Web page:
Donald Knuth famously quipped that "premature optimization is the root of all evil." The reasons are straightforward: optimized code tends to be much more difficult to read and debug than simpler implementations of the same algorithm, and optimizing too early leads to greater costs down the road. In the Python world, there is another cost to optimization: optimized code often is written in a compiled language like Fortran or C, and this leads to barriers to its development, use, and deployment.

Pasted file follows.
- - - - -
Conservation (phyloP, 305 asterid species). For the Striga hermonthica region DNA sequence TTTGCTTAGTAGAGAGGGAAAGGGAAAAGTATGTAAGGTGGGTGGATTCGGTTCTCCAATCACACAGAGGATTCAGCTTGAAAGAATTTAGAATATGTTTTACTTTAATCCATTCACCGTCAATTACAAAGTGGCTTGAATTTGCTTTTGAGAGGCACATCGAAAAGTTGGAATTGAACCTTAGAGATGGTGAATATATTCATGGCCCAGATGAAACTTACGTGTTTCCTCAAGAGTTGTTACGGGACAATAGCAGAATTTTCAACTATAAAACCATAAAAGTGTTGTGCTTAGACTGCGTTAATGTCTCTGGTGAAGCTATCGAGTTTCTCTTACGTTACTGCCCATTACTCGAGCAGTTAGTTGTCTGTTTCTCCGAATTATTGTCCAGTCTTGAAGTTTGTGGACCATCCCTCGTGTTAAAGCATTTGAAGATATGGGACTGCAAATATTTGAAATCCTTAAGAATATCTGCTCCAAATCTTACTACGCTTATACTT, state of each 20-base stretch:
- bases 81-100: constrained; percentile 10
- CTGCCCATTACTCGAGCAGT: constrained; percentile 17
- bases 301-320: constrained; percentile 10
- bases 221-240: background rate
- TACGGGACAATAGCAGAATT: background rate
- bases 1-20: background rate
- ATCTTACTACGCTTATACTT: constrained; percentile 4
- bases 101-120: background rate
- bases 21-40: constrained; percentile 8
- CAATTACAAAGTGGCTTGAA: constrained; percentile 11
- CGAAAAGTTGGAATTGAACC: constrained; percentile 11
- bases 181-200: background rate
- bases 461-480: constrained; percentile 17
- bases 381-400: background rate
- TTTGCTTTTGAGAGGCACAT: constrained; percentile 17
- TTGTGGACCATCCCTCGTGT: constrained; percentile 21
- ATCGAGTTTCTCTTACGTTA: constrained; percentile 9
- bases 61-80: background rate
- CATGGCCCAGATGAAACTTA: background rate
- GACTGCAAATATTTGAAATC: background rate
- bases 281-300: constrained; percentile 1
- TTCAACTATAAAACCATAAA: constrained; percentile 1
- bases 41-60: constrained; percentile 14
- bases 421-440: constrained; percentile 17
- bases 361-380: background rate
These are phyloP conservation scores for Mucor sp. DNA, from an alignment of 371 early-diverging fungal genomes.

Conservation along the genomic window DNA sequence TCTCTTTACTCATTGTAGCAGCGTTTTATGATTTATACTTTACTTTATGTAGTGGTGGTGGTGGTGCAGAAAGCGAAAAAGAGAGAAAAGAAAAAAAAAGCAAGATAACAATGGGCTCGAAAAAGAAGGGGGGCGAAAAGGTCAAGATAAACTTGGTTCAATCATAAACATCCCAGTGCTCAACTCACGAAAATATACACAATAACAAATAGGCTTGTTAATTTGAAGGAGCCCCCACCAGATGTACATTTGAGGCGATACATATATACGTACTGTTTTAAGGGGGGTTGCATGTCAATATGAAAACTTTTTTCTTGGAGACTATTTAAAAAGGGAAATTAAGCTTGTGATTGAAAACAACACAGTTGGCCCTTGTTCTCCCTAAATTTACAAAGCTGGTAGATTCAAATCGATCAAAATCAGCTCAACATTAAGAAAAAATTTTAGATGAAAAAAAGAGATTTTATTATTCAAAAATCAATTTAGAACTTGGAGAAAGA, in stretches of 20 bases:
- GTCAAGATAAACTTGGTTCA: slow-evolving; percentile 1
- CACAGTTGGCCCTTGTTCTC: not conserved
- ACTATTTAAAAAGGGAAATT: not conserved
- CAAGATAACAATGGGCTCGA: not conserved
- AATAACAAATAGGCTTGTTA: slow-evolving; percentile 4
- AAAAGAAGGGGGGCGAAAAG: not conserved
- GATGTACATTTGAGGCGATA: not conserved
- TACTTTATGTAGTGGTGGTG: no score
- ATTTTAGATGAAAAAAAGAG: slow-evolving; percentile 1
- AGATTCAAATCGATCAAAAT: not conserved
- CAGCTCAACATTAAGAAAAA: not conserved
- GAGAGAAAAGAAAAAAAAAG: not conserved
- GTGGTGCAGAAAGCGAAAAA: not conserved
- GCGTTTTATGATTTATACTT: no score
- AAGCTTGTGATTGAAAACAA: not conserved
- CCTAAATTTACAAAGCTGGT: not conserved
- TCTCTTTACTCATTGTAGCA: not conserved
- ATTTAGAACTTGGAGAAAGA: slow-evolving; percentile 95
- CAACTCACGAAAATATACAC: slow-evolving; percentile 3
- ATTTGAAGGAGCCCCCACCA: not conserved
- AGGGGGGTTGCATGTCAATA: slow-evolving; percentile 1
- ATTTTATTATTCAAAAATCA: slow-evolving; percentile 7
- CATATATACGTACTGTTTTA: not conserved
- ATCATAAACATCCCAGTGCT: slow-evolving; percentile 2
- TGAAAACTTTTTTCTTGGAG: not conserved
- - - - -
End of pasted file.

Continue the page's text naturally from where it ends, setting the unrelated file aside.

Too often, tutorials about optimizing Python use trivial or toy examples which may not map well to the real world. I've certainly been guilty of this myself. Here, I'm going to take a different route: in this post I will outline the process of understanding, implementing, and optimizing a non-trivial algorithm in Python, in this case the Non-uniform Fast Fourier Transform (NUFFT). Along the way, we'll dig into the process of optimizing Python code, and see how a relatively straightforward pure Python implementation, with a little help from Numba, can be made to nearly match the performance of a highly-optimized Fortran implementation of the same algorithm.